Interview with Michael Allen on his book Leaving ADDIE for SAM

For some time now I have been of the opinion that ADDIE needs to be broken in order to work properly in most organizations. I have been part of many water cooler conversations on this subject. We create written documents, host team meetings talking about our ADDIE process and believe we are following it. The reality is we are often frustrated about how projects just are not going the way they should be. In the end our training falls short. We have rapid deadlines and company dynamics such as how other parts of our organizations work to consider. So in order to get things accomplished we have to bend or sometimes break our processes. Much of this can be attributed to the fact that the speed of business is more rapid today. Companies change direction on a dime, launch products continually and time to market is compacted on order to stay competitive. The bottom line is businesses just do not function they way they did in the past. So why to we approach our training projects using the same linear process that we used 20 or 30 years ago? We are just not in-sync with our partners, SMEs and stakeholders.

We should also look at how much the technologies that we create and deliver training have changed. We use rapid development tools so we can crank out learning like a fast food restaurant. Would you like fries with that eLearning? We also have so many more options for delivering training that we did not have before. Lets face it how we train people is really different now. I know there are arguments over whether or not our training is any better today. I believe we are still figuring out how to properly leverage these new tools and technologies. There are some big opportunities here in my opinion but that is another conversation.

If you look at how the software development community has changed their process and workflows so that they might meet the demands of today’s business we may get an idea of how we could improve what we do. Most developers today follow and iterative process called Agile. It allows for a better workflow enabling a project to evolve and improve as needed all they way to launch and even post launch. This model has been a very successful approach for the high paced software development environment. I think it is time to look at how we can borrow from this.

Several years ago Allen Interactions left the ADDIE process behind for a more iterative process so that they could better server their customers and improve their workflows. It must be working for them because they continually produce award-winning learning for their clients.

I caught up with Michael at DevLearn 2012 to talk about his new book Leaving ADDIE for SAM.

Michael Allen CEO at Allen Interactions Inc.

Here is a great article by Richard Sites, vice president – client services for Allen Interactions titled It’s an ICE Time to Leave ADDIE Behind

Be sure and pickup a copy of Michaels book at ASTD.org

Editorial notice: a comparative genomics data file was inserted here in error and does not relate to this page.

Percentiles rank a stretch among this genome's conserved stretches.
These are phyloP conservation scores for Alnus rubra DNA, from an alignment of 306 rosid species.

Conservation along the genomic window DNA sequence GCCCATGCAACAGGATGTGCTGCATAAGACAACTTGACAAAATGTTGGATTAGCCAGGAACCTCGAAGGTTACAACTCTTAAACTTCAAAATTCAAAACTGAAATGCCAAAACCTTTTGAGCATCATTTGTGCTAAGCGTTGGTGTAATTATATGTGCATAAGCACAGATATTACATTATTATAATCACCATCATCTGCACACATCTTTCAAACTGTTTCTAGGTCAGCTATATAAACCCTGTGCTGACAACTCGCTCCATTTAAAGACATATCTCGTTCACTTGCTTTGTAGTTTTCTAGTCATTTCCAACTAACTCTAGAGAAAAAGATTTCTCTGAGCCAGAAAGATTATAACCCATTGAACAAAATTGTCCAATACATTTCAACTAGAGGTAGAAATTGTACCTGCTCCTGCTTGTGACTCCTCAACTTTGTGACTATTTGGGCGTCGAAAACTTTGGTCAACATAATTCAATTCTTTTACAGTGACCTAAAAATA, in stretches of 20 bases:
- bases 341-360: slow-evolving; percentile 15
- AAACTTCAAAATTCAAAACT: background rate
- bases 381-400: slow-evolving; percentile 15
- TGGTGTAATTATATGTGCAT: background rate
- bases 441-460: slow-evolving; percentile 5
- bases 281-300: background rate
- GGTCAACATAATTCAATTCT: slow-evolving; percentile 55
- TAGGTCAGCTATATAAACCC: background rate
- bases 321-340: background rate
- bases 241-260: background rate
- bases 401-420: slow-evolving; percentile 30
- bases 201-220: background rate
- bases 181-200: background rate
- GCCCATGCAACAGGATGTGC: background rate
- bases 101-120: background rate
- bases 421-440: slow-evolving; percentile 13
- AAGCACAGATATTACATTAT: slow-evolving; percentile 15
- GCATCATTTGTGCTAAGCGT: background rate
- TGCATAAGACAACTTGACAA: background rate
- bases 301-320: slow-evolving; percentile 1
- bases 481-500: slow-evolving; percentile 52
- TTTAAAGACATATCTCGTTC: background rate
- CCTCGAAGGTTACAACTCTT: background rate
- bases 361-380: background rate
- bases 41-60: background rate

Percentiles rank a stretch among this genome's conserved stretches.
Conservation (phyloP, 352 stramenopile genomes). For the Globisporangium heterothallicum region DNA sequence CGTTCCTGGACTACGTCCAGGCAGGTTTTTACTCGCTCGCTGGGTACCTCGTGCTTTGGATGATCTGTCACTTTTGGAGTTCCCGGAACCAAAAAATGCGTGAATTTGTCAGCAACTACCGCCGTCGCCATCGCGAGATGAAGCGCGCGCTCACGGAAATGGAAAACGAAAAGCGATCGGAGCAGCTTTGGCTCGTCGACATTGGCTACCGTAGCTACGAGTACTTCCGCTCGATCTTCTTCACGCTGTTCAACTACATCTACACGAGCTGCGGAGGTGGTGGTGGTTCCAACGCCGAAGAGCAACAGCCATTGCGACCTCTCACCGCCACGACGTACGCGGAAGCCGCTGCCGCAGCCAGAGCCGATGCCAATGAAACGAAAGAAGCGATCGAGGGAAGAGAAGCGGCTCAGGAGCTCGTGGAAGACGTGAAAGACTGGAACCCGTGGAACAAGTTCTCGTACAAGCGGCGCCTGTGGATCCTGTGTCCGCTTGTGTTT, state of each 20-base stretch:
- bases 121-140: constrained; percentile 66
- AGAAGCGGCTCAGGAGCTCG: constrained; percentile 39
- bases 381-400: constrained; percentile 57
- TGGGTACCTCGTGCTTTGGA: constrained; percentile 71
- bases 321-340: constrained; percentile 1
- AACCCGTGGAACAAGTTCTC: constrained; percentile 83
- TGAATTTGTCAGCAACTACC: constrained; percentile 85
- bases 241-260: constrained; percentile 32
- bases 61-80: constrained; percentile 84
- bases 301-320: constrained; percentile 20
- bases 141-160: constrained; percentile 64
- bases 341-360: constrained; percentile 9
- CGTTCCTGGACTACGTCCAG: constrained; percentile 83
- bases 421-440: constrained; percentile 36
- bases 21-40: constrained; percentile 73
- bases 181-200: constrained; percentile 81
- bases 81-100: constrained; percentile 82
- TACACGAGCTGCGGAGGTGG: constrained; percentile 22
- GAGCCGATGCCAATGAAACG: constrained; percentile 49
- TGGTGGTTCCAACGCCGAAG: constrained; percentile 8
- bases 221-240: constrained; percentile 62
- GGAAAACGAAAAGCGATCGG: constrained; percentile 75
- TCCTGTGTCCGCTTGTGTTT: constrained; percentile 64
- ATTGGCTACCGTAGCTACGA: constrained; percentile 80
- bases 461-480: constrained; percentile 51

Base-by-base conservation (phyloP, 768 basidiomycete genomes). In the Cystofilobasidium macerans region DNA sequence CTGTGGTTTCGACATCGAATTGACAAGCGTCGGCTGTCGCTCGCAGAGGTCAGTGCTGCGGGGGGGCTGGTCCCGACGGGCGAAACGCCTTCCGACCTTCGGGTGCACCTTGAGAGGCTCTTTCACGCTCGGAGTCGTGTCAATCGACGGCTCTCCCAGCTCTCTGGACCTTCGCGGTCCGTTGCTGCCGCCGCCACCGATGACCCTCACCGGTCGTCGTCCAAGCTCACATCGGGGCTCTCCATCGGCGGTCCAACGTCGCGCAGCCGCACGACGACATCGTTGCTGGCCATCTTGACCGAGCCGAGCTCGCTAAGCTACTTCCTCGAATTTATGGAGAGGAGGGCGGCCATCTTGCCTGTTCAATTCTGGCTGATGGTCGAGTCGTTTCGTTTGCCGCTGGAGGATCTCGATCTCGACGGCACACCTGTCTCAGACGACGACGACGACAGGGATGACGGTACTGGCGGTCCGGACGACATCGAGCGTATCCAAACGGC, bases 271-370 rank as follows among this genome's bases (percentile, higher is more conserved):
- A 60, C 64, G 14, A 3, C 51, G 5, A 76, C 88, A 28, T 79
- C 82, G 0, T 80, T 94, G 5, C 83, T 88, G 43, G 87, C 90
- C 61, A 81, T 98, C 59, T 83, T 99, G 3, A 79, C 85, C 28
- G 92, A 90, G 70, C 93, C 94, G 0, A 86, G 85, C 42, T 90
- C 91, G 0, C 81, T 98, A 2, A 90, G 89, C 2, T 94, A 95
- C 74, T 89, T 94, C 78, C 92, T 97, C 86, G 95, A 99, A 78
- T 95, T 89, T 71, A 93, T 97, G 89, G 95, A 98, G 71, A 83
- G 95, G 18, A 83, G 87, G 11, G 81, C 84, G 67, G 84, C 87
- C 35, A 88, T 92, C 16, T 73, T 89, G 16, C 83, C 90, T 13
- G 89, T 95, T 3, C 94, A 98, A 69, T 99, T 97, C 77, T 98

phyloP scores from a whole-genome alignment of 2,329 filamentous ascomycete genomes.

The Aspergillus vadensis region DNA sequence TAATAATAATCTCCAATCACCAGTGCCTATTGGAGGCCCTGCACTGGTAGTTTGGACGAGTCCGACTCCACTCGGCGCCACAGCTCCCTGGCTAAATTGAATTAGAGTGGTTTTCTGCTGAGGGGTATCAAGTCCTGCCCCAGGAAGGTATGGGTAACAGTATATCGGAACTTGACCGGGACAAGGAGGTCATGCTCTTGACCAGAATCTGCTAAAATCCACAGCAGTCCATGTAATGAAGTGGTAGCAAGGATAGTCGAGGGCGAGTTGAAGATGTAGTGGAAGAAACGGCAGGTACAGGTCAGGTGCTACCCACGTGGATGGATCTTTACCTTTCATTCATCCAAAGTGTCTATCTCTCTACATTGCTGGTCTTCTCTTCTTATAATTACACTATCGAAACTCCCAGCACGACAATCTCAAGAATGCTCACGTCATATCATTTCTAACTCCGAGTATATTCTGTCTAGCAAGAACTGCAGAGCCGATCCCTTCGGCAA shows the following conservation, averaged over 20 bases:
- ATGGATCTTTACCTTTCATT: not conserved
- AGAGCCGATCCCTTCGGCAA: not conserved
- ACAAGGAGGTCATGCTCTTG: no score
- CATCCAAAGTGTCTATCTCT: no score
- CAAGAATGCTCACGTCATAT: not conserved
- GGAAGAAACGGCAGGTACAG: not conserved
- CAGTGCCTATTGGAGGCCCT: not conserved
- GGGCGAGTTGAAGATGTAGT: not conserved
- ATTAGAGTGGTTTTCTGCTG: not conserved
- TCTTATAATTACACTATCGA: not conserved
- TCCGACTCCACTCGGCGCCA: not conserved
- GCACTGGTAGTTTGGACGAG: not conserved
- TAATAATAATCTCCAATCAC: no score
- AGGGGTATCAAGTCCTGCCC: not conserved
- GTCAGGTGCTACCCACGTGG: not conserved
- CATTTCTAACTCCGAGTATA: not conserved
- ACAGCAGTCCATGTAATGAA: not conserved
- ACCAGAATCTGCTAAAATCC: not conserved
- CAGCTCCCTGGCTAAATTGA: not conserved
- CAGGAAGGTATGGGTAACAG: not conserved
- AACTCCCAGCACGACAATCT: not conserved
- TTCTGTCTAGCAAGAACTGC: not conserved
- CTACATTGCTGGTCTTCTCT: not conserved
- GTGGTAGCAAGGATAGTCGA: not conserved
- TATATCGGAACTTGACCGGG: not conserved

Proud to be a part of this – 61 Tips on mLearning: Making Learning Mobile

I am reading through the ebook 61 Tips on mLearning: Making Learning Mobile produced by The Elearning Guild. I am flattered to have my thoughts included in this great resource for mLearning along with several industry experts. The Guild has put together another fantastic resource here for anyone building mobile learning.

Be sure and download this ebook here!

The contributors to this ebook are all part of the up coming Online Forms mLearning: Making Learning Mobile. If you are engaged in creating mobile learning in your organization or are about to start this journey, you should consider registering for this event.

mLearning: Making Learning Mobile | December 6 & 7, 2012 

Some great thought leader interviews to come from DevLearn 2012

My conversation with Shay Howe of Groupon

My conversation with Shay Howe of Groupon

These are exciting times in the learning and development space. We are in a huge technology growth period right now. Technologies like mobile, cloud and the adaptation of social & informal learning for the enterprise are at the core of the opportunities in front of us. I think most of us would agree that these technologies are disruptive or at least they should be. It is true that not all organizations adapt new technologies at the same time. My friend Dr. Gary Woodill owner of i5 Research and the author of The Mobile Learning Edge illustrates this in his technology life-cycle curve. DevLearn has always been a great place to learn and have conversations about the edge of learning. It is also a great event to learn how early adopters are actually leveraging these new technologies and learn from them. I have identified several thought leaders who are talking about what is really happening in learning today to interview.

I am looking forward to sitting down at talking with these experts and sharing them with you as I always do. One of these really smart people is Brent Schlenker an expert in learning technology. Here is a Guild video by Brent on Designing For All Technologies.


Here is a partial list of the interviews I am conducting this year at DevLearn.

Keep an eye out for these great conversations and blog posts from DevLearn 2012

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